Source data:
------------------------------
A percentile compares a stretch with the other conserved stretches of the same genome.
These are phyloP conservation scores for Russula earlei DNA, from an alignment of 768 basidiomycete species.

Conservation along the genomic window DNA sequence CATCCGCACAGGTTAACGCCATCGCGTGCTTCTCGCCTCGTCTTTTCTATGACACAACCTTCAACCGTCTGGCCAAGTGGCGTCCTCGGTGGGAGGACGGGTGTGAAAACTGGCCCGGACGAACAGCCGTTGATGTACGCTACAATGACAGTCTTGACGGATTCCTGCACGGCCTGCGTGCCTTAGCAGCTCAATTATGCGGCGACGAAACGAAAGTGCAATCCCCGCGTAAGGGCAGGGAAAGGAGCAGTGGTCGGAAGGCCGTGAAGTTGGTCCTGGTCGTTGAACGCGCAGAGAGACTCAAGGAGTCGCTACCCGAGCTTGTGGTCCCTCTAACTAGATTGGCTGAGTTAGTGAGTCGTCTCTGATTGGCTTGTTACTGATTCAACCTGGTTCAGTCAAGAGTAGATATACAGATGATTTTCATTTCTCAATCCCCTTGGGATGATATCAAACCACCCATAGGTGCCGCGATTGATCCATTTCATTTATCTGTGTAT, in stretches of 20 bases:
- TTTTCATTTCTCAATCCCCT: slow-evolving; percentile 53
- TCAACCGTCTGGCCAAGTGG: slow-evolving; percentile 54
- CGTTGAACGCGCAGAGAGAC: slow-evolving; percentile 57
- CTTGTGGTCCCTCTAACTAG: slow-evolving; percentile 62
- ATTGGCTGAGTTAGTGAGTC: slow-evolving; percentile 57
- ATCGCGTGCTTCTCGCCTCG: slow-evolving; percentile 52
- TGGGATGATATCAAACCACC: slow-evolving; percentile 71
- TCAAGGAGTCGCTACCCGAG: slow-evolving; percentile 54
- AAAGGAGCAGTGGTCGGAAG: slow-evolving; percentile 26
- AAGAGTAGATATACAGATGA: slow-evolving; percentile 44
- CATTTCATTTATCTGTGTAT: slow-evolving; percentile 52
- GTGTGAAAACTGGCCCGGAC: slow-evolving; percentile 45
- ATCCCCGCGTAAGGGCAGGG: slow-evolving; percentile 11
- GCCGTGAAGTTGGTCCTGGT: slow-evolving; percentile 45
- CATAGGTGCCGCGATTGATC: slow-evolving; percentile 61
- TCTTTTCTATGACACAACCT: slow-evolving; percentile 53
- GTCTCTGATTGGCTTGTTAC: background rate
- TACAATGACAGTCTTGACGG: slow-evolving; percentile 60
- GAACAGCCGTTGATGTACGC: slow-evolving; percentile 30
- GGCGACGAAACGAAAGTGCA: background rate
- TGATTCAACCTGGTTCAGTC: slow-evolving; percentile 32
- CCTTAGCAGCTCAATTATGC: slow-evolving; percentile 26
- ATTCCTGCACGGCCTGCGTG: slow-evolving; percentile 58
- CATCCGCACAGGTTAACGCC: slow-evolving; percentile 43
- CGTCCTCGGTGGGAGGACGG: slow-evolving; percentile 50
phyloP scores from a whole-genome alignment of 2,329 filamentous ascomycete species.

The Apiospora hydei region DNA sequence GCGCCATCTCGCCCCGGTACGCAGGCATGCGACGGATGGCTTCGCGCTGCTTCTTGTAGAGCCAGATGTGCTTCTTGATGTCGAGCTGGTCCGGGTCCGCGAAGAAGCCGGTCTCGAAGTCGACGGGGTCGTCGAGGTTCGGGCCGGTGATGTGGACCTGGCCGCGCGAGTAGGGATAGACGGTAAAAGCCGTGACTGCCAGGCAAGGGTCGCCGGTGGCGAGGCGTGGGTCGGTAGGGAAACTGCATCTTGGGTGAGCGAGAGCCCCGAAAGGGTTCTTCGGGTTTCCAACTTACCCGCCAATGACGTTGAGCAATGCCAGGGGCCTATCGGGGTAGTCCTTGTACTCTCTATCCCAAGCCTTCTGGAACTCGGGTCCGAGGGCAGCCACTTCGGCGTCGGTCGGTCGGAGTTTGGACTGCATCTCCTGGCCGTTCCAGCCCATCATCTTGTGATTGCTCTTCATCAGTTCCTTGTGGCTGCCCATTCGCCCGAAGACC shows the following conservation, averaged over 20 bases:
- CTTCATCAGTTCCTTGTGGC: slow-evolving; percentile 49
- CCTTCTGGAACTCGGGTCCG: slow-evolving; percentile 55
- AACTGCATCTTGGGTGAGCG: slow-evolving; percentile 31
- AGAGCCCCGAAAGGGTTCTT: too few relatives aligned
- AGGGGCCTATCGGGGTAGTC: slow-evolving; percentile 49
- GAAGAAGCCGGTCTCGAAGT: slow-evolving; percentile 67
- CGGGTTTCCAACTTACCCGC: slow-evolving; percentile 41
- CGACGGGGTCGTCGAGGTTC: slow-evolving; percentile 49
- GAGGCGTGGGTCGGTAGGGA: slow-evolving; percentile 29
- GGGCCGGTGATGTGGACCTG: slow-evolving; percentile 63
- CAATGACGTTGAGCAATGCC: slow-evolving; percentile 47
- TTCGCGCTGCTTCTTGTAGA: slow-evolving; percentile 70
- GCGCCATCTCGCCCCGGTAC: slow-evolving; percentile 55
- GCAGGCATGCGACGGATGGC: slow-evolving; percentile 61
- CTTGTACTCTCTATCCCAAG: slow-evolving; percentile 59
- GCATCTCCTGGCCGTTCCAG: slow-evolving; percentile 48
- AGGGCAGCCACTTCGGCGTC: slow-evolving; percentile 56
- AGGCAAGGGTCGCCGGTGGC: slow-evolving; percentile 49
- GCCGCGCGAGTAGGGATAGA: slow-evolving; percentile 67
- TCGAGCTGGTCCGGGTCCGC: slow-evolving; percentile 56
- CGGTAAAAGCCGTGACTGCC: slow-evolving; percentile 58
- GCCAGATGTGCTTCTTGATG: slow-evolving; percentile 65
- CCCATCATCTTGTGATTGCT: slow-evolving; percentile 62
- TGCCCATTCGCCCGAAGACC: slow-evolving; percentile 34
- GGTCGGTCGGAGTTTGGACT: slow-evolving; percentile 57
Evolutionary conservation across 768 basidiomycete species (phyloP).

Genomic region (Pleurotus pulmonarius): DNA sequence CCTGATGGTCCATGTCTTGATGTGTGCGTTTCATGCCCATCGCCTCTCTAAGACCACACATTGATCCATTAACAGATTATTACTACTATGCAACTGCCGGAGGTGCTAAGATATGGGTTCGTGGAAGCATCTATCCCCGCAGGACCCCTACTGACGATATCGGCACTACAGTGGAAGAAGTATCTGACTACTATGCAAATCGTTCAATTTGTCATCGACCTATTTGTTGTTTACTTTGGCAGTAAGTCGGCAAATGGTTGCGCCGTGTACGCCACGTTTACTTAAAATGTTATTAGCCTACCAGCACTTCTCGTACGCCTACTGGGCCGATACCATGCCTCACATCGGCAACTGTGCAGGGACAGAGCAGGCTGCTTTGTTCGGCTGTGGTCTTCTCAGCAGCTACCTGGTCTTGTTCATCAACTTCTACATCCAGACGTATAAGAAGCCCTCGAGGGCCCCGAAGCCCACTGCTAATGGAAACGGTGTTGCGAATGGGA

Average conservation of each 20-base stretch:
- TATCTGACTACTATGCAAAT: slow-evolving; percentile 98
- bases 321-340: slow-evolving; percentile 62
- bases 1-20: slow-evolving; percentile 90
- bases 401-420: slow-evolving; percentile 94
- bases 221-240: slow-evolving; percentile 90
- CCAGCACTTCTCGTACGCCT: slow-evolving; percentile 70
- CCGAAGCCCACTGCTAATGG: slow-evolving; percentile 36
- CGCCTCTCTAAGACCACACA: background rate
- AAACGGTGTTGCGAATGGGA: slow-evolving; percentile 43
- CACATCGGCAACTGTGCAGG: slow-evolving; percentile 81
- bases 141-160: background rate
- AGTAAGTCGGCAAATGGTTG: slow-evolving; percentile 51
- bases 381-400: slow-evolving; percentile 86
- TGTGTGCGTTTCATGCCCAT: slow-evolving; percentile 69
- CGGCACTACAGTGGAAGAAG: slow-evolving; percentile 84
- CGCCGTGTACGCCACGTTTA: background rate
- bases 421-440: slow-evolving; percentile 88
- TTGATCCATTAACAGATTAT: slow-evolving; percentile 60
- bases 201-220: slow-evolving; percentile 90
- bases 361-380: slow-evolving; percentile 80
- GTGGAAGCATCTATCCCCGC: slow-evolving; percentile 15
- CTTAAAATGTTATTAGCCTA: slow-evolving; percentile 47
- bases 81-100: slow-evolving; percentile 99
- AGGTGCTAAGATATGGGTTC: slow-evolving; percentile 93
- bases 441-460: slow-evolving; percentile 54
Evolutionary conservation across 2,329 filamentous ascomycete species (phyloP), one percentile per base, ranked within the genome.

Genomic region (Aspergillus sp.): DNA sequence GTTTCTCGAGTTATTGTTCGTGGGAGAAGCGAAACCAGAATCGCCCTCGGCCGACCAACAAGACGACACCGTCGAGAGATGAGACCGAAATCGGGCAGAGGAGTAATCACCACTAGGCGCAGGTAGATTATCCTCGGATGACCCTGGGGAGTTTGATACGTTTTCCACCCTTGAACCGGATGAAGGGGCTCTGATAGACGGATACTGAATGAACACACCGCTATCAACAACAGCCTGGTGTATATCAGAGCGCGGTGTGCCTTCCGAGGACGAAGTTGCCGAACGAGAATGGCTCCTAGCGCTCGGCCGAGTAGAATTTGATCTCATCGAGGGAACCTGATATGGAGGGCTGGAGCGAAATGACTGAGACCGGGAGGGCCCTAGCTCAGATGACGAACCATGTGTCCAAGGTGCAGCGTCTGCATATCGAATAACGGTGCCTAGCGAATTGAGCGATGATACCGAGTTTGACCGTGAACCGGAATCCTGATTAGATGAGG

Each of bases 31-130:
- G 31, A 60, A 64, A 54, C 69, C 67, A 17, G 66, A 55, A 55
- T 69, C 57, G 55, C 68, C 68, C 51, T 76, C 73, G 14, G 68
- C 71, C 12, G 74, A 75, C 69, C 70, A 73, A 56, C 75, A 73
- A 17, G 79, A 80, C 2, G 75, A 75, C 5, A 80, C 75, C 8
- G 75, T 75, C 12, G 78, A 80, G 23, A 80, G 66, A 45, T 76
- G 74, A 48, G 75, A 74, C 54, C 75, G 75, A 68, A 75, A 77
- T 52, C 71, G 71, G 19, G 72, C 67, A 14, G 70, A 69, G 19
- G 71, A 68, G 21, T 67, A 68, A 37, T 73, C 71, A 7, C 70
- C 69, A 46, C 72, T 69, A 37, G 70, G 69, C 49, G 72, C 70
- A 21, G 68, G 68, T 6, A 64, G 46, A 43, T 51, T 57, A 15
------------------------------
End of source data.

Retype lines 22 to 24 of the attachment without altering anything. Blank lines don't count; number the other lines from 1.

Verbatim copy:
- GAACAGCCGTTGATGTACGC: slow-evolving; percentile 30
- GGCGACGAAACGAAAGTGCA: background rate
- TGATTCAACCTGGTTCAGTC: slow-evolving; percentile 32